DOLLAR DVD: Huge Sale. VHS-$1.00 each. Disney VHS $2.99 & up. All DVD's-Buy 4, get 1 Free. All DVD rentals $1.00 per night (incl. New Release) We rent, buy, sell & trade. 535 Dolly Parton Pky. K.O. Square, beside Ole Smoky Discount Tobacco. Owner: Kim Pierce 865-428-4620. ESTATE SALE Antiqs', orig art, collectibles, piano, stnd gls lamps, wl rugs, artists pntd furn. 429-3128, Th-Sat 10-2. 3308 Thomaswood Trl Sevrvle Fri & Sat 8-2, Behind Weigels at the end of South Blvd. 405 Counselor Dr. Sevierville FRI SAT SUN 8-4 Tools Sports Clothes Dvds Books Kitchenstuff Crafts Collectables Hardware etc. 98'Dodge Ram truck 3744 Pleasantview Ln Wears Valley

Fri, Sat 8-4, Sun, 8-2. Little of everything. NO kids items at 834 Union Crest Ct. Sev Friday Only Multiple Family Yard Sale: Clothes, tools, cars & much more. 2168 Red Bank Circle, Sevierville

Garage Sale Wears Valley, turn on Mattox Cemetery Rd. to Sugar Tree Dr. turn right. Sept 2-4 from 8-4.

Garage Sale Fri 8-4, Sat 8-2 Lots of little girls clothes from 18 mos. to 4T, lots of never used items & baby furniture, misc. 1450 Jasmine Trail Garage Sale today. Turn on Hardin Lane to Broadview Drive.

Unauthorized use of The Mountain Press tubes for circulars or any other advertisement authorizes a minimum $250 charge for which the advertiser will be billed. 0142


Lost Beagle, brown & white, Douglas Dam Area, 84 Lumber co, Please call 453-5862



FOUND 3 DOGS, 2 walkers, male, neutered, 1 small gray dog w/collar that says Princess. By Ray's Gap & Union Valley rd. 865-850-5517.

O n l i n e

D e a d l i n e s


HUGE Estate & 4Family Yard Sale Sat.Sun.Mon.8am-4pm Furniture,Tools,Building Materials,Motorcycle Equip,Home Deco,Statues,Kitchen Equip,Freezer,Clothes, Exercise Equip,Electronics,Commercial Pool Heater,Antiques. Way to much to list! EVERYTHING MUST GO! off Hwy 92 go 2 miles past Bush Bean Factory on the LT 101 Lake Breeze Dr. Dandridge HUGE garage sale 6 mi. on Walden's Creek Rd-Antiques to Junque Fri & Sat Follow signs to Wears Valley Rd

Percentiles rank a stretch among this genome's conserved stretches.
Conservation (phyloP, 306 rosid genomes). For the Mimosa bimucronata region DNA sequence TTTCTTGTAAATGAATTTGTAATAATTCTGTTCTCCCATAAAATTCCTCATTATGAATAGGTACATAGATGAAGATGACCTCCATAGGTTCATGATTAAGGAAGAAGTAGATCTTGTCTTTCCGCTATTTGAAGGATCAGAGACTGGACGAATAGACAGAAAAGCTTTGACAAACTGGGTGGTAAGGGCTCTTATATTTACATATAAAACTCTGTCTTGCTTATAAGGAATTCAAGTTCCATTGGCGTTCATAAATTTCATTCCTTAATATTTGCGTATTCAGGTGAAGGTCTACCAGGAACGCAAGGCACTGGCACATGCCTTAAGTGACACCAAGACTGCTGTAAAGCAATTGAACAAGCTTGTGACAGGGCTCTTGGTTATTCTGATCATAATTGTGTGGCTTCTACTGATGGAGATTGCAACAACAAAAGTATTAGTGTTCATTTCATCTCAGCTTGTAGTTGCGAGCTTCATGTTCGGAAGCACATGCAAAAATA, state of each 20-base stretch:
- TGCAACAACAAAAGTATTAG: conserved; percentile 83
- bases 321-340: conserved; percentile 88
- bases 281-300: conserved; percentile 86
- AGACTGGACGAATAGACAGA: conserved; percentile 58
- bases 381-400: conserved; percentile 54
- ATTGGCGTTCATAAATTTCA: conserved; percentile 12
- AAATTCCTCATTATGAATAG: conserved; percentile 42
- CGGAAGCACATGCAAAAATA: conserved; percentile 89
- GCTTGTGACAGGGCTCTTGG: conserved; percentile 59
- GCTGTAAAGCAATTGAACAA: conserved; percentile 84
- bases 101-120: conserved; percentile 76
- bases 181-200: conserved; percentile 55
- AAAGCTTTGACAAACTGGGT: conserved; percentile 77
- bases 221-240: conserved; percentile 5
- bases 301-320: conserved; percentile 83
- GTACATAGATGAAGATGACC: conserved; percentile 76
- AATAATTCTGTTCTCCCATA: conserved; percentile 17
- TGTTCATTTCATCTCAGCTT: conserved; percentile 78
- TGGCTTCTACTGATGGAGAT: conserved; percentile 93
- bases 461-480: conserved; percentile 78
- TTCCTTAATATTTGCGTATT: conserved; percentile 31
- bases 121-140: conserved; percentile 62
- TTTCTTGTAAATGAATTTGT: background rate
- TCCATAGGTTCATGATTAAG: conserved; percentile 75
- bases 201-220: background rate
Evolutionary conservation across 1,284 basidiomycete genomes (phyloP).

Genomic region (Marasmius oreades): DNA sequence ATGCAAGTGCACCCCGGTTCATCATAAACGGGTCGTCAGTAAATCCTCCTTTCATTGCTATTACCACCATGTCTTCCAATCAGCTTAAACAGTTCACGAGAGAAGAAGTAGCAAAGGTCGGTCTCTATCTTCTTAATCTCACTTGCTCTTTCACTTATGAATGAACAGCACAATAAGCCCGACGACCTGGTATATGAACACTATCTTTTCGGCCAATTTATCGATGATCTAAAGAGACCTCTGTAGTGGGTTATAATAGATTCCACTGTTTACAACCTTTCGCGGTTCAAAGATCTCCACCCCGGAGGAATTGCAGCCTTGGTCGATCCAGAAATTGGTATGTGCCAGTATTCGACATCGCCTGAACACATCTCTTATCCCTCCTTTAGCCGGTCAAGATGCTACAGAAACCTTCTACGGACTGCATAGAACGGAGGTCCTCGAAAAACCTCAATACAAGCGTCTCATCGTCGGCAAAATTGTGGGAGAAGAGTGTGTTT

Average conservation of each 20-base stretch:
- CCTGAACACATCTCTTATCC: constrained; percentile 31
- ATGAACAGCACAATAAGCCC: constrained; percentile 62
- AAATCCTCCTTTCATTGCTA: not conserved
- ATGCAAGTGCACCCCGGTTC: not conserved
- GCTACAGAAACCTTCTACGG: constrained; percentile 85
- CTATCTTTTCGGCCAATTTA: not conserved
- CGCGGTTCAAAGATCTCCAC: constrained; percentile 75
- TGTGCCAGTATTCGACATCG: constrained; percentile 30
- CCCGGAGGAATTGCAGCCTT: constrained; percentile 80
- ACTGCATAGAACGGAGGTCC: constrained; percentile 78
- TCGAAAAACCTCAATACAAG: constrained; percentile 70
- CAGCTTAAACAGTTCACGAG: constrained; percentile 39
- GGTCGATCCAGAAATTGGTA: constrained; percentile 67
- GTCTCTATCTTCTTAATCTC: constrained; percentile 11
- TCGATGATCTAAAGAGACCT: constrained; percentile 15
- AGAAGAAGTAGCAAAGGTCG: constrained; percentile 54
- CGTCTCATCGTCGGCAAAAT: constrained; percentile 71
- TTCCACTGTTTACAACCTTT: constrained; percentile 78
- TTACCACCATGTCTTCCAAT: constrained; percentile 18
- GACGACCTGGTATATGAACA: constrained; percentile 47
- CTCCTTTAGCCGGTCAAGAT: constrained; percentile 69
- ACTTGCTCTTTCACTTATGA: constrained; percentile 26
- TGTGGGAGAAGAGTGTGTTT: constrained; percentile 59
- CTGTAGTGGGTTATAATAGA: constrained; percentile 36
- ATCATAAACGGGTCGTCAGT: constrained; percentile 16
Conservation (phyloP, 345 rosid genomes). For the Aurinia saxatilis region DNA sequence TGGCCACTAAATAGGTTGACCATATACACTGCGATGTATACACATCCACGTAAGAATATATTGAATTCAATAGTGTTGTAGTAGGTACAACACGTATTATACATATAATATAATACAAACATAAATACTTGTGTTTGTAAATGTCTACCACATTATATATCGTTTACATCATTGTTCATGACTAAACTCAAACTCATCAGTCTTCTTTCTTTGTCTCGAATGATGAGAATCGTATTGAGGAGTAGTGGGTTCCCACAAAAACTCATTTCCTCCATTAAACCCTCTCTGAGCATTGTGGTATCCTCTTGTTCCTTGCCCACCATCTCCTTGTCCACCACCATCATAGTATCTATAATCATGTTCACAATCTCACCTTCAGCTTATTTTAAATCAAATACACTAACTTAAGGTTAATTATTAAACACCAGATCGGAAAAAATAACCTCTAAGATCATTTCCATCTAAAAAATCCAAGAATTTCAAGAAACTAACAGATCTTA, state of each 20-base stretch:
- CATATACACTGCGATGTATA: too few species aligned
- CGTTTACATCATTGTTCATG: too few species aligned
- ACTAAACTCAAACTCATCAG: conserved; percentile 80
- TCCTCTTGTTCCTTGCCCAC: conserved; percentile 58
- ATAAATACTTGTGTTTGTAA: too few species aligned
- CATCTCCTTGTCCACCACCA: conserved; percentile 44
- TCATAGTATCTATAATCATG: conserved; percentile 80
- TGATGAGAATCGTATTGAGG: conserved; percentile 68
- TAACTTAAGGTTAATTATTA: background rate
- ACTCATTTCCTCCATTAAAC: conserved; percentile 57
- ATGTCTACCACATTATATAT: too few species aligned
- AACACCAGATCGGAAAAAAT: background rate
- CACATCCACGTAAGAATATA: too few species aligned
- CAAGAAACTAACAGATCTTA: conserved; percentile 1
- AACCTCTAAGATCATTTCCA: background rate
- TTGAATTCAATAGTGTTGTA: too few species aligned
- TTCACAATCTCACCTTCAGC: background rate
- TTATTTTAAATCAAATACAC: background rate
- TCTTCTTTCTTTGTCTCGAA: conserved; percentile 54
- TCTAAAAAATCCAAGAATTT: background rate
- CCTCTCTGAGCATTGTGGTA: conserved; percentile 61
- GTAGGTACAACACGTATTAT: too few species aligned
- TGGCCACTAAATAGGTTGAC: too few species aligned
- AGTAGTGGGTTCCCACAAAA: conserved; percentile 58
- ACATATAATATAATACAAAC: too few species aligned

Huge Garage Sale-1879 Pittman Ctr Rd. Sept 2, 3, 4 & 5, 8-? Furn, lots of clothes, gas range, much, much more. Benefit Sale.

Huge Moving Sale; Patio & home furniture, cook stove, tools, clothing, etc. Too much to list. Turn between Dollywood and Splash Country, 1 mile on left Fri. 8-?

Huge Yard Sale off Old Newport Hwy on Cummings Chapel Rd. Follow signs. Sat 9am-? Lrg 4 Fam garge sale, Variety of kids clths & much more 303 Two View Rd PF. Fri & Sat.


Friday, 10 a.m. Friday, 11 a.m. Monday, 10 a.m. Tuesday, 10 a.m. Wednesday, 10 a.m. Thursday, 10 a.m. Friday, 10 a.m. Thursday, 10 a.m.

Garage/Estate Sales

Huge yard sale, Thur & Fri, 9-4. In Sev past SC Park, turn on W Paine St across from Park Mrkt. Kids clthg & shoes, toys, adult clthg $ shoes, hshld items. Rain or Shine. Lots of girl clothing, shoes, toys, furniture, 2506 Lees Path in Shaconage Subdivision, Friday only 7:30-4:00 Moving Sale at 2439 Newport Hwy Sevierville (located behind New Center Mini Storages) Sat. Sept. 4 from 8-2 Women's plus size clothing & lots of misc. & household items Multi-family yard sale, HWY 321 at Maples Bros Bldg. Gat. Fri, Sat, Sun & Mon 9-? Multi-Family Yard Sale-Fri thru Mon, 2305 Pond Court off Redbud Lane. 8-? Sat Sept 4th from 7-1, Furn. kit. h.hold & misc. 574 Golden Harvest Circle in Seymour Warehouse Sale Fri & Sat from 8-? off Powderspring's Rd, follow signs. Women's clothing & shoes, baby clothes, jewelry, hshld items, Christmas decor & more. 307 Maggie Mack Ln off Hardin Ln. Th & Fri 8-2 2 Family i ndoor garage sale, rain or shine, Fri & Sat 8:30-? Plus size womens clothes, girls clothing, dishes, holiday items. 112 Cedar Terr. Burchwood Sub. Sevierville 5 Family Garage Sale Friday & Saturday 7:00 a.m.-? Clothes (infant to adults), Furniture, Toys, Electronic Games, Etc. Truck GMC Sierra Classic. 230 Loop Road in Gatlinburg, TN. Just off Roaring Fork Multi-Family Garage Sale Fri, Sat & Mon 8-? Infant clothes & items, junior boys size 7 & adult clothes, household items & misc. 1108 Hilltop Circle Yard Sale Fri & Sat, Furniture, desks, small appliances, toys, childrens and adult clothing 629 Southview Circle in Kodak, follow signs from Douglas Dam Rd. to Kyker Ferry Rd. to Southview Circle. Sale starts at 7:30. Yard Sale Fri & Sat 8-4, (865) 441-2098, 1330 Willow Creek Lane Unit 6 Sevierville Yard Sale Living Rm Suite burgandy/green plaid, Xbox system, Playstation games, lots of everything. Friday only. 331 Fenway Dr. PF. Yard Sale, baby clothes, toys, furn. Fri & Sat, 8-? 1511 Snapp Rd. Sev Yard Sale, Saturday, Bealwoods Subdiv. Live Oak Lane. Behind McNelly Whaley Ford. Yard Sale-Fri, Sat & Mon. 3230 Black Oak St. PF. Sofa, Television & desk.







Dental Assistant needed for high tech/high quality office. Must have excellent clinical and computer skills. Please send resume to PO Box 516, Seymour, TN 37865. OR,